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    The Interstitial Arts Foundation is a not-for-profit organization dedicated to the study, support, and promotion of interstitial art: literature, music, visual and performance art found in between categories and genres – art that crosses borders. Find out more!

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    Thanks to 277 generous backers for our Interfictions Indiegogo Campaign, we raised $10,318 by the time our campaign ended at midnight, July 14th, 2014.  When we launched on June 3rd, we were staggered to find donations doubling almost daily, until after about 3 weeks we had reached our original target goal of $8,500, and were able to move on to our Stretch Goal of $10,000.

    Which means we not only get to publish Interfictions Online for another year, but we can pay our contributors at higher rates now, rates more in line with the effort and talent that innovation requires. Thank you, each and every one of the 277 generous donors who stepped forward to say that interstitial art is valued and valuable. The number of people is as important as the number of dollars raised. We are awed by your generosity.
    Now [...]

    INTERFICTIONS issue #3 is up online!

    The editors of Interfictions Online are happy to announce the birth of the journal’s latest issue, on May 22, 2014!

    The Spring 2014 issue’s non-fiction offerings include Mark Craddock’s poignant collage in Aerial Acrobatics and Gender Reassignment Surgery – A How-To Guide, while Inda Lauryn’s Parallels and Transitions splices analysis of contemporary female vocalists into a graduate school memoir. Isabel Yap’s Life Is Not a Shoujo Manga speaks for itself. And in an interview with Jeff VanderMeer and Jeremy Zerfoss, the two creators discuss their illustrated guide to writing, Wonderbook.

    The fiction offerings remix tropes from ghosts to automata, with new work by Richard Butner, Su-Yee Lin, Kat Howard, Tade Thompson and S. Craig Renfroe Jr.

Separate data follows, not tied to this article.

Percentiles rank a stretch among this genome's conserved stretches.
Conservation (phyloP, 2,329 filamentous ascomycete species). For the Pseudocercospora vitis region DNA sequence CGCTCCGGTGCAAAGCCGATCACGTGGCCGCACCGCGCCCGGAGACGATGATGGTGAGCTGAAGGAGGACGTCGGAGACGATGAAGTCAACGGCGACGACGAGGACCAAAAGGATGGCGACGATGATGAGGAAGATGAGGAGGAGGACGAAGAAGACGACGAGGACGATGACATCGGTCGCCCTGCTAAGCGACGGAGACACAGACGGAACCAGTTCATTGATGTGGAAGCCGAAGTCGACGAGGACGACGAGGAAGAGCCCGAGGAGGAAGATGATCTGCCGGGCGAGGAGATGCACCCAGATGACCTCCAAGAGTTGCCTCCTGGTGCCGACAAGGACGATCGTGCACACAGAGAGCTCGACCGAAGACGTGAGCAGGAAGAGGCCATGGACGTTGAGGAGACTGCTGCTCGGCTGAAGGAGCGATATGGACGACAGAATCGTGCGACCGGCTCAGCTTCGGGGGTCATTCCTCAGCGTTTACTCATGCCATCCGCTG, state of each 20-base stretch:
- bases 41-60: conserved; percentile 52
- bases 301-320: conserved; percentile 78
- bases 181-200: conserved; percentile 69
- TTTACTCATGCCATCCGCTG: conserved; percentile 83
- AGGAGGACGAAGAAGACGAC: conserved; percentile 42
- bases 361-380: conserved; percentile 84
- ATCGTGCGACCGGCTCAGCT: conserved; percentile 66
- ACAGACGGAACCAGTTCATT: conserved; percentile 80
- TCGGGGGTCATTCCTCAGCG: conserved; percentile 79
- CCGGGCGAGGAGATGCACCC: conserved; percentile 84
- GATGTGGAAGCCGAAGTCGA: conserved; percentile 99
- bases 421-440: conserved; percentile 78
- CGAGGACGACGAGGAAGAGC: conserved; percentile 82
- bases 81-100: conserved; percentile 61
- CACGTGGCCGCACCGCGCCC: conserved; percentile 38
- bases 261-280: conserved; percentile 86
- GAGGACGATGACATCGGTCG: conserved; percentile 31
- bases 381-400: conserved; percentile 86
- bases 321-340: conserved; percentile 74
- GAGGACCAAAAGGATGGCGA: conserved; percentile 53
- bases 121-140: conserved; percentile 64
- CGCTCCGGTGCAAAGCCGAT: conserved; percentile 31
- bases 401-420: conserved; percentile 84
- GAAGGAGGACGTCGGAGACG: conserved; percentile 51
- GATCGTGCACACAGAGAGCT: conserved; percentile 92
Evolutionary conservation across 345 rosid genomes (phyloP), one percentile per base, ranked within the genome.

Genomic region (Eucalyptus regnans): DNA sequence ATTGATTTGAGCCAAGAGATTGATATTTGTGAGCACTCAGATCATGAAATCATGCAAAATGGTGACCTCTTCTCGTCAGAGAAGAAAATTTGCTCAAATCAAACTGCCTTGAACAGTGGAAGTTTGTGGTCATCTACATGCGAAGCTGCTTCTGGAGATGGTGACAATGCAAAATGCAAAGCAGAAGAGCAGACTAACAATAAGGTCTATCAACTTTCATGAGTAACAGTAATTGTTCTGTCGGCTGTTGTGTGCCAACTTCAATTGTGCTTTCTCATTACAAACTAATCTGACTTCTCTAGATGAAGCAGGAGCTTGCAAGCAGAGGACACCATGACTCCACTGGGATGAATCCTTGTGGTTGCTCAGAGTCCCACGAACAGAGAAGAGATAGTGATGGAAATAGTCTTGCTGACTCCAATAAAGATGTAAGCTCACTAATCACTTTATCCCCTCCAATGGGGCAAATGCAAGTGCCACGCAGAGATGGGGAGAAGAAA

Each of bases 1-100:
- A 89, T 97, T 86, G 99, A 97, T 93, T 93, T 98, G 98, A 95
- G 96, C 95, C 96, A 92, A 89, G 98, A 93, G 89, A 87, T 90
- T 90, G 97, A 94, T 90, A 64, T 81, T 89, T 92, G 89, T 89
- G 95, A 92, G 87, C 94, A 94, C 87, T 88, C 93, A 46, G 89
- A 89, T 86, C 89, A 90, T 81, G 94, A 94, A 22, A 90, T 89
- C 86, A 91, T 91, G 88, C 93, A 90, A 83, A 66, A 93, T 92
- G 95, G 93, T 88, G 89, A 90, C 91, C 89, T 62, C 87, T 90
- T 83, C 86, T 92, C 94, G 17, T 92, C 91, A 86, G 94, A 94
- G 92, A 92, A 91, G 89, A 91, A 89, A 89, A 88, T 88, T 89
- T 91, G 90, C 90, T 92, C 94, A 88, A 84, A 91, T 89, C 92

Several of the poems in this issue reimagine older narratives: Sridala Swami’s AI Winter draws on the Mahabharata, Sonya Taaffe’s Double Business on Hamlet, and Mary Alexandra Agner’s Hypothesis Between Your Ribs on the brief life of Charles Darwin’s daughter.


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  • Playing around on the borders
    by stephen | June 5th, 2007 |

    Alex Dally MacFarlane talks about Interfictions and Text:UR, The New Book of Masks in the same review.

    It made sense to me to review these two together, considering what they have in common: they both play around with the borders between genre fiction and mainstream fiction. Interfictions does it explicitly — the purpose of the anthology is to examine the borders, to cross them and to blur them — whereas Text:UR just does it anyway. That said, they are very different anthologies, a reflection of the difference in taste between the editors.

    Of Interfictions, she “tended to enjoy most the stories that leaned closer to the fantastical.”

    “A Dirge for Prester John” by Catherynne M Valente, a fictional origin for the Letter of Prester John, was probably my favourite; “A Map of the Everywhere” by Matthew Cheney I liked for its strangeness and its touching love story, “What We Know About The Lost Families of —House” by Christopher Barzak” I liked in particular for its collective and slightly creepy narrator, “A Drop of Raspberry” by Csilla Kleinheincz” attracted me because what’s not to like about a love story between a lake and a person, “Black Feather” played excellently with fairytale bits and pieces and the idea of past lives.

    She concludes: “The anthologies are both good… I will happily read Interfictions 2 and Text:UR 2 if they come into being.”

    finish line

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